Thursday, June 30, 2011
Today's popular thinking classes the witch as a figure of diverse fantasy. In the main, a witch is considered to be female with images ranging from the scary Wicked Witch of The West in comic books, to the cute teenager who casts spells from her bedroom; and from the black leather clad sexy witch to the evil old hag who creates misery. Of course, none of these concepts reflect today's customs and traditions of the Craft and hardly ever do they reflect its female practitioners or indeed, allow for the male witch. It is, then, quite surprising to learn that witches belong to one of the World's fastest growing religions and that the religion has a healthy mix of female and male members.
Modern witchcraft is often referred to as Wicca or The Craft and participants as Wiccans or witches. Wicca, a pagan religion, generally worships a Goddess and a God and respects the polarity between the feminine and the masculine. According to this religion, deity is immanent within nature and therefore, Wiccans celebrate seasons and cross quarter days, when they honour the planet and its forces, working with spiritual energies in harmony with nature. Some witches practice in groups, known as covens and others who work alone, are known as solitary witches. All believe in the power of the Moon, the coven based attending a monthly gathering when the Moon is full, whilst solitaries carry out certain practices alone. All witches actively take part in the rites and rituals and continue to develop their spirituality. Often, on completing their basic training, witches choose to specialise in a 'magickal discipline' such as divination, herbalism, astrology, reiki, talismanic magick or crystal healing. These skills are then passed on to fellow witches for their betterment, as there is a strong ethos of love towards one's fellow witches, within the Craft.
There are no absolute hard and fast rules in Wicca, except perhaps for the Wiccan Rede, which is its central principle, stating amongst other things, "An' it harm none, do what thou wilt." This does not mean that Wiccan's do not have similar beliefs, as between 1973 and 1974, in America, an attempt was made to define this common ground. A 'Council of American Witches' was formed and Carl Llewelyn Weschcke, after the Council's much debate and searching for agreement, came up with a thirteen-point definition of Wiccans. This, a broad belief system which most Wiccans could subscribe to, sprung a number of traditions, of which many were coven based but could be easily adapted for solitary use. Mentioning some of the better-know traditions, would include Gardnerians, Alexandrians, Saex-Wiccans, Cochranians and Faery Wiccans. The Solitary, non tradition-based ones, included Hedge and Cyber Witches. Most traditions' practices are quite fluid, allowing for freedom of expression, creativity and invention, there being few hard and fast rules and very little dogma.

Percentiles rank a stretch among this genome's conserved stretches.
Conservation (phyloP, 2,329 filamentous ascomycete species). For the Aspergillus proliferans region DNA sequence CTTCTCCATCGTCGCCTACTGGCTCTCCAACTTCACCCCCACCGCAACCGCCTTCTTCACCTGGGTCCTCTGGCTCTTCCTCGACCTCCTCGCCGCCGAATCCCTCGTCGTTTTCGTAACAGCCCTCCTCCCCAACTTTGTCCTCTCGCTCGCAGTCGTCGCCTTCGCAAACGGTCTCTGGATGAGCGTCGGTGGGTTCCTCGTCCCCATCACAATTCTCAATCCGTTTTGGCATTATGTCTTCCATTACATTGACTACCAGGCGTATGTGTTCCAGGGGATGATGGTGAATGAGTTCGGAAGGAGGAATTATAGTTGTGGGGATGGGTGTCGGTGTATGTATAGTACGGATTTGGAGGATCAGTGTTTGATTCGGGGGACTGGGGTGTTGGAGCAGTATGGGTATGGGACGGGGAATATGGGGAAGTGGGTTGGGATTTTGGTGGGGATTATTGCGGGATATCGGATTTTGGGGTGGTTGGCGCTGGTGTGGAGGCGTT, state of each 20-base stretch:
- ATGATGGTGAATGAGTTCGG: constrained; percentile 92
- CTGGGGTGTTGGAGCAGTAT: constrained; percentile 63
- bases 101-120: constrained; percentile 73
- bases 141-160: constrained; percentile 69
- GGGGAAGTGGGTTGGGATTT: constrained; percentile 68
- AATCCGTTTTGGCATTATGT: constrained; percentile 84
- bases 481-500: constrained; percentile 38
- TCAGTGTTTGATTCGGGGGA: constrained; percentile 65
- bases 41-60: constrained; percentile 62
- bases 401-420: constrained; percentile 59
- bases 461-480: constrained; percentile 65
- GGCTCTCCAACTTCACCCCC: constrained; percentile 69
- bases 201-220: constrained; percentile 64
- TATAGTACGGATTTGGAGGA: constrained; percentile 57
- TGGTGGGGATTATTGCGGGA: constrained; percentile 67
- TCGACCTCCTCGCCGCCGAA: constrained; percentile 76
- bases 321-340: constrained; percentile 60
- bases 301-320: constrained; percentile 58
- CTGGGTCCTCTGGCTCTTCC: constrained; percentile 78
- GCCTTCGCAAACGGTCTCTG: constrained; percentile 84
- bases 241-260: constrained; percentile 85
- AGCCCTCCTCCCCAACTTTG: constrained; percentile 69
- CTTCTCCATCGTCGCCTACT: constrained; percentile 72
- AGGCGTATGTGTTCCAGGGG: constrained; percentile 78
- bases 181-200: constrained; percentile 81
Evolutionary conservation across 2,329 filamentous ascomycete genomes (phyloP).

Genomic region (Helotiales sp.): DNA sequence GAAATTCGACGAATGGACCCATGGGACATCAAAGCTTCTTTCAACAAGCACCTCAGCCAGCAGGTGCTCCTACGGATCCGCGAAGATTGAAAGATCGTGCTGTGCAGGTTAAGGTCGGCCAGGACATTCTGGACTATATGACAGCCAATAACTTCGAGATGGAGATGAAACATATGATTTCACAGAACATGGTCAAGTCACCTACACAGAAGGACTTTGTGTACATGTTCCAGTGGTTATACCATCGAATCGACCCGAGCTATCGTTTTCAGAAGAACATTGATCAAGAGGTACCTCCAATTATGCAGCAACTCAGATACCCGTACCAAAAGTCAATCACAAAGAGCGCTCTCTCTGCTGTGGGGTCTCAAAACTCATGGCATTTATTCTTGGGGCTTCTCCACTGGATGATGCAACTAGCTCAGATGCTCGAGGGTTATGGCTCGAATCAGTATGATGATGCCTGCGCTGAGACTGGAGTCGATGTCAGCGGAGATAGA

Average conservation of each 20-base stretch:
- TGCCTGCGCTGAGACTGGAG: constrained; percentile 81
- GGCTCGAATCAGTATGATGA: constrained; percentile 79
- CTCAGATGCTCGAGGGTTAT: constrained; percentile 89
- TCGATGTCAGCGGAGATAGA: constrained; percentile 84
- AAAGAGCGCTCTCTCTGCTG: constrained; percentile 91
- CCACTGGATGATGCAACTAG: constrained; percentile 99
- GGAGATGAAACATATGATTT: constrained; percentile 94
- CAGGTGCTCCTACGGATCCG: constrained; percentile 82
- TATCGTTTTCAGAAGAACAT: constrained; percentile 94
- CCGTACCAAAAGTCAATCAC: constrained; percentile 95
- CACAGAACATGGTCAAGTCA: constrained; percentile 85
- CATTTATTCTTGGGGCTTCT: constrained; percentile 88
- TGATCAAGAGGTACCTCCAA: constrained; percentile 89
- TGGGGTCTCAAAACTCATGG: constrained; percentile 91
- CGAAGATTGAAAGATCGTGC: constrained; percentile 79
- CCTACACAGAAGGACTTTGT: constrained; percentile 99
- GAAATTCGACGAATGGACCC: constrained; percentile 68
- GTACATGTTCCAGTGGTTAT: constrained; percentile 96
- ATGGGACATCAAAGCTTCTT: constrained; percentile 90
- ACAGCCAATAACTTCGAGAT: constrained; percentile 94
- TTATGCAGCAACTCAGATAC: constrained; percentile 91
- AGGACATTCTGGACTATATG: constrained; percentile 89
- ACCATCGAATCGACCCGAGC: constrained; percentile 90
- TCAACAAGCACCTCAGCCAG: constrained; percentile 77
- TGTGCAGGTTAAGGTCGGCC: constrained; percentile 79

Some Wiccan Traditions and their Founders
Gardnerian Witchcraft, founded by Gerald Brousseau Gardner. Gardner is considered by many to have been the Founding Father of Wicca. Generally a coven tradition but adapted also by some solitaries.
Alexandrian Wicca, founded by Alex and Maxine Sanders and established in the 1960s, is a coven based tradition.
Saex-Wicca, founded by Raymond and Rosemary Buckland, who went to the U.S.A. from England, in 1962. This tradition has no oath of secrecy and no degree structure as do the others. This tradition concentrates on Saxon deities, where the God rules the Winter and the Goddess, the Summer.
Faery Wicca, also referred to as the Fae, Fey, Feri, Faerie, Fairy and Fairie witchcraft, was founded by Victor and Cora Anderson in the 1950s. Victor was mainly responsible for writing the rituals for this tradition, which he initially based on fairy folklore and beliefs. Initially small and secretive, many of Faery Wicca's basics have reached a wide audience, mainly through the writings of Starhawk, its most famous initiate.
Cochranian Witchcraft, was founded by Robert Cochrane, a poet who was initiated into a hereditary coven at the age of five. This is a coven based tradition.
Dianic Wicca, founded in the 1960s by Zsuzsanna Budapest, is a feminist religion and for women only. They honour the deities in their feminine aspect, and never honour the God in their rituals.
Hedge or Kitchen Witches are solitary practitioners, and best described as persons who practice from home. These witches do not attend coven meetings and in general commonly work with a familiar spirit and incorporate the use of herbs, trance and shamanic techniques such as drumming. The Hedge Witch often works for the benefit of the planet, similar to an eco-warrior, and uses natural objects only, for ritual and magic work.
Celtic Witches... this is an earth-based tradition, practiced by covens and solitaries alike and was formed from a diverse blend of beliefs and practices from pre-Christian, Celtic and Gaulish people of Northern Europe. This tradition links closely with the Druids, the 'Wise Men' and 'Priests' of these ancient pagans.
Hereditary Wicca, is not a tradition so much as a reflective term for the fact that their practice is based on a direct familial lineage, either alone or within a coven. Some Hereditary Witches claim completely independent lineage from modern Wicca. The tradition, according to some, is either based on familial fortune telling, the practice of cunning, folk magick or forms of shamanism, and not Wicca.